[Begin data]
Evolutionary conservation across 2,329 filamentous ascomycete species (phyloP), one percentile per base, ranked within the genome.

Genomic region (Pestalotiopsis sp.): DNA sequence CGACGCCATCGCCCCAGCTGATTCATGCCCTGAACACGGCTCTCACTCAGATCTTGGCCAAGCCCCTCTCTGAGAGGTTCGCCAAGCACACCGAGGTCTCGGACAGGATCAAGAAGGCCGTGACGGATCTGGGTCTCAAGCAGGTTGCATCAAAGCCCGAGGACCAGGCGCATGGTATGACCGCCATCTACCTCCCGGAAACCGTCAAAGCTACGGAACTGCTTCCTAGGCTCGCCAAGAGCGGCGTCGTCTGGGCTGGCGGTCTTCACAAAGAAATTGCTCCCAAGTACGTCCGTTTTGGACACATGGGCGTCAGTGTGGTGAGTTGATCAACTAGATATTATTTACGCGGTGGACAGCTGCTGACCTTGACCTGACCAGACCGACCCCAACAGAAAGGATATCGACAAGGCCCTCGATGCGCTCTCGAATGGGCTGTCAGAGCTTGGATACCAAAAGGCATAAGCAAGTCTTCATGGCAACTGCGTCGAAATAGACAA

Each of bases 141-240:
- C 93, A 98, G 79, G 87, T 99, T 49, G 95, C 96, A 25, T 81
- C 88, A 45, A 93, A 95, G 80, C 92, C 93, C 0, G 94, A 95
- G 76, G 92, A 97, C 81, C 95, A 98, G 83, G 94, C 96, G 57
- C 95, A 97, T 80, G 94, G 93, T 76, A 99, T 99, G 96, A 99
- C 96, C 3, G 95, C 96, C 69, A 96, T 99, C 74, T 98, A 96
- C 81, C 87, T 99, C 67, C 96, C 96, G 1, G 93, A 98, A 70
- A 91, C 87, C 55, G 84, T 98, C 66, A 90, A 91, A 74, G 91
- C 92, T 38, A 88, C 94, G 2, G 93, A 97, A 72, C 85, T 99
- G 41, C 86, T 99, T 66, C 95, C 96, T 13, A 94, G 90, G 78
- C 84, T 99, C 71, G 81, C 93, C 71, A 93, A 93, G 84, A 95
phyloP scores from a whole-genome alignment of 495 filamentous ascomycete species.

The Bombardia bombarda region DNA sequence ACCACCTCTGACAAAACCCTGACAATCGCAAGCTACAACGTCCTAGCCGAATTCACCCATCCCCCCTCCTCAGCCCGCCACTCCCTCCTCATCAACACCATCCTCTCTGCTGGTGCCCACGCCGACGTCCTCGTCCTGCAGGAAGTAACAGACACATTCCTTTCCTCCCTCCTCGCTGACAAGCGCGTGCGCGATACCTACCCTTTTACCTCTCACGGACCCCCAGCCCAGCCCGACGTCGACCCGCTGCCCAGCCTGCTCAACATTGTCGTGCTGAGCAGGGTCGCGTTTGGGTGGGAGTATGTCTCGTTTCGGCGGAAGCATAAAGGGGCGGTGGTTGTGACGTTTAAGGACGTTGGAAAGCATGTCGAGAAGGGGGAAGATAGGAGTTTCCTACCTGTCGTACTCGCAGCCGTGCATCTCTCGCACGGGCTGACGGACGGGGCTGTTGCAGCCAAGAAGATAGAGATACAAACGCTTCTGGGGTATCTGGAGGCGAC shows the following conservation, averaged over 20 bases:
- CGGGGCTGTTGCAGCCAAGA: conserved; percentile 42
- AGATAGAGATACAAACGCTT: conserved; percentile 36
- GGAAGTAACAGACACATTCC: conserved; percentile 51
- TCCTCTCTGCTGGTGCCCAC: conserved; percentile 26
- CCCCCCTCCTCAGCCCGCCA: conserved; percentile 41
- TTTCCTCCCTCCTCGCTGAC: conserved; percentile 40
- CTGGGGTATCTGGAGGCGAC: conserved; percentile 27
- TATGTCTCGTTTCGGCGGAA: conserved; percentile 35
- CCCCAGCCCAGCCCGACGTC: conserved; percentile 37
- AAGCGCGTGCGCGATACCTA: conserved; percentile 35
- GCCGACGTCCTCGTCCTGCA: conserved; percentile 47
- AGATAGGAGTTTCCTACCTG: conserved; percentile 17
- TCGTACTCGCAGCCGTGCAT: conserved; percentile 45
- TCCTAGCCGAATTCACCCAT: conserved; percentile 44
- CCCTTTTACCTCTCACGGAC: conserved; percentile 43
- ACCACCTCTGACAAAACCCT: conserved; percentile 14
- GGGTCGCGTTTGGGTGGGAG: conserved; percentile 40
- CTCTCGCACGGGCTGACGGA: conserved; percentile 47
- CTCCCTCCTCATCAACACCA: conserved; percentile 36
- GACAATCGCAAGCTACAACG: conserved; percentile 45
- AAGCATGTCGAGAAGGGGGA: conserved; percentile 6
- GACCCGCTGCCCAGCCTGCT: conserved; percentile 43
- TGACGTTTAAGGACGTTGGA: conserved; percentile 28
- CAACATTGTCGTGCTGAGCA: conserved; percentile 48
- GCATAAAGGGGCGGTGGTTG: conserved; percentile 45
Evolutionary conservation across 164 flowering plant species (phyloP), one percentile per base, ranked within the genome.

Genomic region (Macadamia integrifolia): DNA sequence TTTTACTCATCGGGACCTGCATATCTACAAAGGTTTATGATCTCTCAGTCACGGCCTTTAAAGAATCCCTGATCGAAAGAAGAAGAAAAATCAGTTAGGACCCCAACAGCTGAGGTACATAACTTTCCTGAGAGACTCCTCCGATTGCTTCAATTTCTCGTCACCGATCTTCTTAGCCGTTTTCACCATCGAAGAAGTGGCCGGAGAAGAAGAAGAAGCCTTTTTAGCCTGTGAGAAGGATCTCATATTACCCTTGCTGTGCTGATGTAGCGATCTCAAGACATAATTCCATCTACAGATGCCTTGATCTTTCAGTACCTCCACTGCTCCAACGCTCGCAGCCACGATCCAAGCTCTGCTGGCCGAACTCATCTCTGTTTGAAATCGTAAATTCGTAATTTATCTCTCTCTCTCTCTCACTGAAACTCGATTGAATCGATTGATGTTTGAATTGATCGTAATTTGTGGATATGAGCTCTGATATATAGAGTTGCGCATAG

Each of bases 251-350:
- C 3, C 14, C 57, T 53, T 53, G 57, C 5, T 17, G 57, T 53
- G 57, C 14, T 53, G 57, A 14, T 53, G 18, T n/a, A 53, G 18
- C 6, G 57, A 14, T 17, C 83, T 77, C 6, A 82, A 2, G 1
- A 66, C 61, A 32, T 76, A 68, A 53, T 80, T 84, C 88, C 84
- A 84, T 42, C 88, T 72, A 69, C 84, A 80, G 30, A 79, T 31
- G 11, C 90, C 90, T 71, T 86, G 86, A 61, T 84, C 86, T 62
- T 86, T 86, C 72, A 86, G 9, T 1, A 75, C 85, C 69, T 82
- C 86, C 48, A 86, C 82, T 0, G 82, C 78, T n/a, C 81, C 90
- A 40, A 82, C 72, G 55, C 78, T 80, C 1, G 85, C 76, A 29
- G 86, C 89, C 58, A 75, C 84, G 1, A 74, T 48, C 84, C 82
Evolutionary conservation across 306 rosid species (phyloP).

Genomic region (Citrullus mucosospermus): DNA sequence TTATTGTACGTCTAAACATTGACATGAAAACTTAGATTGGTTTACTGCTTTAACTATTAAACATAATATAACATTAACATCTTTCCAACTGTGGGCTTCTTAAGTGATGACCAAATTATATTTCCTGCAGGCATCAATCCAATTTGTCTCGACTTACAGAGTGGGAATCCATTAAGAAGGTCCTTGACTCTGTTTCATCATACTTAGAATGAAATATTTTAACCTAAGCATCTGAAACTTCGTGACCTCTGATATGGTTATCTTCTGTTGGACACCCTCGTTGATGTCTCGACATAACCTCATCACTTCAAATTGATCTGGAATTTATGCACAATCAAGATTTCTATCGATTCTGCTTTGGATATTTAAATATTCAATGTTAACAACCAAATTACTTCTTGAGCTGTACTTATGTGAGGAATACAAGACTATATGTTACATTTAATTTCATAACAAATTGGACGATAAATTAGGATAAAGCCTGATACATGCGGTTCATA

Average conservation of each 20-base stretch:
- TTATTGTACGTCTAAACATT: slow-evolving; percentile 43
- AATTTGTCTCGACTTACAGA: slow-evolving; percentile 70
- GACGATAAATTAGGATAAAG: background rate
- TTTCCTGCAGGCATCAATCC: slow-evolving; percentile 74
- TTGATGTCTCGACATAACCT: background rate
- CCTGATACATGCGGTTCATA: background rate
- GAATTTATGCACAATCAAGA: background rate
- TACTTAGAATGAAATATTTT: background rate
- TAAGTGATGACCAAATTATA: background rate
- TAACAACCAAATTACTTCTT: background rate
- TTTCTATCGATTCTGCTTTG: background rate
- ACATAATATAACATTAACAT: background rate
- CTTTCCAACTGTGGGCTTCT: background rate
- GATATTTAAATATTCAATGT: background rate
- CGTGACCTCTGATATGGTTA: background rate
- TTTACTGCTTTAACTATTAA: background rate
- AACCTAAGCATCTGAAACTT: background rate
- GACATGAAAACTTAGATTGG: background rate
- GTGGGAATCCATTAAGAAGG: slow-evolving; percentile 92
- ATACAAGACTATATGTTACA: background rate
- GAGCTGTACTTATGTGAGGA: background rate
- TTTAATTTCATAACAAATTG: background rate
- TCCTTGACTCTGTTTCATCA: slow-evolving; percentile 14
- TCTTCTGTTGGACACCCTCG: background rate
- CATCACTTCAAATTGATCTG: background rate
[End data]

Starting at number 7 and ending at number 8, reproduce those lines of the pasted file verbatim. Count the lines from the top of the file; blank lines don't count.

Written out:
- C 95, A 97, T 80, G 94, G 93, T 76, A 99, T 99, G 96, A 99
- C 96, C 3, G 95, C 96, C 69, A 96, T 99, C 74, T 98, A 96